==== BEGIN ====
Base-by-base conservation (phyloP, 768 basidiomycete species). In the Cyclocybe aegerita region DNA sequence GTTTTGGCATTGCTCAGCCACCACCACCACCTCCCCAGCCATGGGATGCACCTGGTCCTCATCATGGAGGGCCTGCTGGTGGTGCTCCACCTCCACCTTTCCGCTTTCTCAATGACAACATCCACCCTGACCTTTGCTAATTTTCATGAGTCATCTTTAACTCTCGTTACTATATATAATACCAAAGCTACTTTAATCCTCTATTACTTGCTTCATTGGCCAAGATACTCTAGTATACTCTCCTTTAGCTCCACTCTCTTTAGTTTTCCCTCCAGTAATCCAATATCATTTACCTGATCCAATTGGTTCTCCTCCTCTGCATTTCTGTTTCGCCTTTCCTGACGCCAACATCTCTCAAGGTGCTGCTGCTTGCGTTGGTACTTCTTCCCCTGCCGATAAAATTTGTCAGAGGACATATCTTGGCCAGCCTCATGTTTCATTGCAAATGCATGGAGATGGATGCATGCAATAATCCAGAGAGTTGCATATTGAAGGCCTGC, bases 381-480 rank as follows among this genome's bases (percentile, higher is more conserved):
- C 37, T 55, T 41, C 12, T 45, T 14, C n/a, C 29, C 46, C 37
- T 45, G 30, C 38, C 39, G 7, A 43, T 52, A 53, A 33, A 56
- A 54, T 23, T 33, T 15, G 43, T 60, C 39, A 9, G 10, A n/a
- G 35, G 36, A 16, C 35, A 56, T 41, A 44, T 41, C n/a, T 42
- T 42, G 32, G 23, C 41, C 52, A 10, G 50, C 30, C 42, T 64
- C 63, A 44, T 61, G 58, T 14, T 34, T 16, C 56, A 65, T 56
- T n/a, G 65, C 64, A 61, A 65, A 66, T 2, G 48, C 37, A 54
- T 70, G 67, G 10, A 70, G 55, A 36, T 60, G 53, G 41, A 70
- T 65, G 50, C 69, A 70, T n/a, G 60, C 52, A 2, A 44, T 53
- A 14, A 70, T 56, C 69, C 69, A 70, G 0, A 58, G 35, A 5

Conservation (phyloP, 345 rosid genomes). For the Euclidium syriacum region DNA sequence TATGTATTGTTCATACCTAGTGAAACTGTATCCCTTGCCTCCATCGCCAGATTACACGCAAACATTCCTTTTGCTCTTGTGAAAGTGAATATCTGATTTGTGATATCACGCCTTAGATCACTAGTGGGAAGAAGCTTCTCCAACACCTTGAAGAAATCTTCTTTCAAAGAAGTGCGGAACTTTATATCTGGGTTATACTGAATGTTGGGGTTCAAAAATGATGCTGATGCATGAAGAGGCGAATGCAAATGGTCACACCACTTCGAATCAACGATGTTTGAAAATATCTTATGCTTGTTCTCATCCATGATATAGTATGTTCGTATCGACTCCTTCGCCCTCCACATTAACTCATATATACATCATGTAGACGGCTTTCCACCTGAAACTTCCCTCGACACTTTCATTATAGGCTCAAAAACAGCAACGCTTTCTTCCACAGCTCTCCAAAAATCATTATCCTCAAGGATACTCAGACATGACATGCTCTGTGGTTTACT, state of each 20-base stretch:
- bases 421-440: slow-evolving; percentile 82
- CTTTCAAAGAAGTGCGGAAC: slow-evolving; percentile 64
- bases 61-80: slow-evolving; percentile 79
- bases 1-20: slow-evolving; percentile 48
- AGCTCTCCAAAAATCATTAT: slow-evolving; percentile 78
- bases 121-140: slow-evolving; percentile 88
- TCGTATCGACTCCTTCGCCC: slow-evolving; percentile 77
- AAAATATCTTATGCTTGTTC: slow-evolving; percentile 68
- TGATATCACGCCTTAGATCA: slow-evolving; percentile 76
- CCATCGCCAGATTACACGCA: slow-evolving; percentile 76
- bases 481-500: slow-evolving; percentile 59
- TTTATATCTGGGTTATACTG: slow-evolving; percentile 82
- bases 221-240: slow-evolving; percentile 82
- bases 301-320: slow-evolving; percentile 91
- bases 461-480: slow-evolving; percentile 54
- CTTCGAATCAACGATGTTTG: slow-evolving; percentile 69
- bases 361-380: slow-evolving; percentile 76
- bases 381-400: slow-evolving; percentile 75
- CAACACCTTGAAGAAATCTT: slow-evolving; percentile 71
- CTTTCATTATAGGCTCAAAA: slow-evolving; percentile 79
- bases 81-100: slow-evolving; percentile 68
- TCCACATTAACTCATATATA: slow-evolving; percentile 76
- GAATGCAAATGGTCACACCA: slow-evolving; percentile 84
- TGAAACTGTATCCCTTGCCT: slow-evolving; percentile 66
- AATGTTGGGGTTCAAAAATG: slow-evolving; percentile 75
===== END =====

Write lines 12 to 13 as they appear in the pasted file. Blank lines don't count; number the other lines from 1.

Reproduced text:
Conservation (phyloP, 345 rosid genomes). For the Euclidium syriacum region DNA sequence TATGTATTGTTCATACCTAGTGAAACTGTATCCCTTGCCTCCATCGCCAGATTACACGCAAACATTCCTTTTGCTCTTGTGAAAGTGAATATCTGATTTGTGATATCACGCCTTAGATCACTAGTGGGAAGAAGCTTCTCCAACACCTTGAAGAAATCTTCTTTCAAAGAAGTGCGGAACTTTATATCTGGGTTATACTGAATGTTGGGGTTCAAAAATGATGCTGATGCATGAAGAGGCGAATGCAAATGGTCACACCACTTCGAATCAACGATGTTTGAAAATATCTTATGCTTGTTCTCATCCATGATATAGTATGTTCGTATCGACTCCTTCGCCCTCCACATTAACTCATATATACATCATGTAGACGGCTTTCCACCTGAAACTTCCCTCGACACTTTCATTATAGGCTCAAAAACAGCAACGCTTTCTTCCACAGCTCTCCAAAAATCATTATCCTCAAGGATACTCAGACATGACATGCTCTGTGGTTTACT, state of each 20-base stretch:
- bases 421-440: slow-evolving; percentile 82